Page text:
Saturday, August 4

Low Key Botched Ferret (4#) -

At first, it seemed like a botched narrative in a still murky crime story. Officer Down was reported and something about a drug bust, although the drug wasn't identified. But as the breaking news story continued to unfold, its "aboutness' somehow evaporated . . .

According to this article in a recent issue of The Miami Herald, everything you thought you knew about acquaintances growing marijuana plants in their bathtubs
is wrong.

Instead, three reporters want to persuade us that there are now marijuana moguls who are operating chains or syndicates of marijuana nurseries in middle class bourgeois neighborhoods; each syndicate consisting of maybe 20 such nurseries.

Instead of operating a group of 7-Eleven stores or name brand Pizza shops, they picked marijuana. Instead of growing the crop in an out of the way fallow field or clearing in the woods, they're installing these nurseries in middle class residential neighborhoods.

This seems to be coming straight out of the Ministry of Banana Republic Disinformation, because there is no evidence provided to substantiate the mythos. Numerous Americans living in South Florida have reacted angrily to the allegation. The funniest angry reaction went along these lines:

Don't take this stuff too seriously because many of these stories are now concocted in India where much of this newspaper is currently being manufactured. They don't know beans in New Delhi about what is actually going on in South Florida; it's just more entertainment to them.

As a Crime Watcher in South Florida, have I ever come across a syndicated grow house, which was part of a chain of such nurseries? No, I haven't. I'm not saying you're a liar; I'm just saying that I've never encountered this phenomenon before.

Not quite a successful
Reverse Ferret. Who botched it?

# To Boldly Go:
:::: Shatner's back, and NASA's got him.

# Pussy Riot Trial:
:::: Some people live for this stuff.


Tuesday, July 31

Miami: Versions & Facsimiles -

Burn Notice, a cable TV spy series which has gone into some broadcast syndication, is reported to be facing an uncertain production future in the Miami area because its lease on the Coconut Grove Convention Center is going to expire in October. The recent Miami Herald article about the problem seems less like reportage and more like free publicity.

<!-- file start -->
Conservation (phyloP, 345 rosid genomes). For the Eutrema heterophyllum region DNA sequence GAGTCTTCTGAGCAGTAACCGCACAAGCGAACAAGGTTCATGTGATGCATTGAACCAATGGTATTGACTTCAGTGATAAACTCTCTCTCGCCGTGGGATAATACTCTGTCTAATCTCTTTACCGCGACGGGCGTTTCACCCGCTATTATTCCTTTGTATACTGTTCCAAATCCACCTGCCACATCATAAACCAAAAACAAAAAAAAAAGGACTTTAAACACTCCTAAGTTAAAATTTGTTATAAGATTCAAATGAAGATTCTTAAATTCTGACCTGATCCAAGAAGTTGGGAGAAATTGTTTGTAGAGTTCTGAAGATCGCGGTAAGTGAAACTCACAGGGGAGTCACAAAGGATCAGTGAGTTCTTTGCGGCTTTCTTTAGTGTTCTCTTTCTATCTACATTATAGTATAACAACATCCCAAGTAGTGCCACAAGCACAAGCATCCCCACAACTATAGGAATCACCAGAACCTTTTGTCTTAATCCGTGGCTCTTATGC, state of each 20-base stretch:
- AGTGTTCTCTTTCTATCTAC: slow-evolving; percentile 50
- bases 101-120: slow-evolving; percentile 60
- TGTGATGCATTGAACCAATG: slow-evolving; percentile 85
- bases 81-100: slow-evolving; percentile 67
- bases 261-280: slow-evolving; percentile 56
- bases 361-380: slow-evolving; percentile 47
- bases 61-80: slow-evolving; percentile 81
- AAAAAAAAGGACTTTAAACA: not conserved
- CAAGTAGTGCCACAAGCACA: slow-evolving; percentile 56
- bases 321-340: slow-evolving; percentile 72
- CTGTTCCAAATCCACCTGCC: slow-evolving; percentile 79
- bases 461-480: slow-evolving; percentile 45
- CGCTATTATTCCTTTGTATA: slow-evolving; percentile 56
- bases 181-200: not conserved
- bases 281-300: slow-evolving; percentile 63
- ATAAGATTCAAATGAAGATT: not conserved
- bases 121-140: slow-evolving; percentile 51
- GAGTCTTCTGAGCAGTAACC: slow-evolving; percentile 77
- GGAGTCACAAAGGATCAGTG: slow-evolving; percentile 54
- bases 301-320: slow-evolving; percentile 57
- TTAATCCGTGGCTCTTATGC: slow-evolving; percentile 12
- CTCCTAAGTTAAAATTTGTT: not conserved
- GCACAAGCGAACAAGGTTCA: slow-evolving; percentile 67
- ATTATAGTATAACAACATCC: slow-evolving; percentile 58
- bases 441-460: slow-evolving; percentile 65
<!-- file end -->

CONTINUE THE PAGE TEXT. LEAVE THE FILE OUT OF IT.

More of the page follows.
I made a point of watching the series a few times mostly because it was supposed to be showcasing recognizable landmarks in South Florida. I thought the series pretext seemed a bit weak, but I didn't mind much because I enjoyed the character portrayed by Sharon Gless.

Roy Greenslade at The UK Guardian is reporting that McClatchy, parent company of The Miami Herald, is planning to erect a paywall on the newspaper website. I don't think this move will have a felicitous outcome. I believe it will mark the demise of The Miami Herald as an English-language publication.

Recent years have seen a massive exodus of English-literate residents in the Miami area. Many of those leaving have complained that fluency in Spanish is now required in order to work there. Many Americans have no interest in learning Spanish or in Hispanic culture. Miami today is widely regarded as a foreign city.

Traditionally, The Miami Herald has been oriented toward the tourist industry and its transient visitors. But in recent years there have been fewer American visitors who now tend to detour to the theme parks in the Orlando area in Central Florida.

I don't think transient visitors would have any interest whatsoever in paying for access to a local newspaper.

I expected the direction the newspaper would take would be toward publishing a paper artifact on Fri-Sat-Sun with the rest of the week online.

I believe the paywall is a big mistake and its failure will be used to end the English-language edition altogether.

What else is in the works around here . . .

I've heard rumors that they're working on a giant vacuum tube which will be used to suck visitors directly from the Miami airport to Miami Beach. But that's probably just a fairytale like the rumors about holographic avatars being installed in other airports. Some people have very active imaginations ;-)


Sunday, July 29

Some Weekend Browsing (4#) -

Nicholas Shakespeare reviews Joachim Fest's
Not Me, memoirs of a German childhood.

# Killian Fox reviews a strange, off-beat detective novel called Hawthorn & Child written by Irish writer
Keith Ridgway.

"This is a detective novel in which the mysteries of people's lives threaten to overshadow mysteries born of criminal activity."

# Nancy McDermott reviews Motherland by Amy Sohn, which is the sequel to Prospect Park West set in Park Slope, Brooklyn.

"Sohn’s eye for detail and her knack for parody keeps it funny and a hair’s breadth this side of believable."

# The Man Booker Prize longlist: who are they?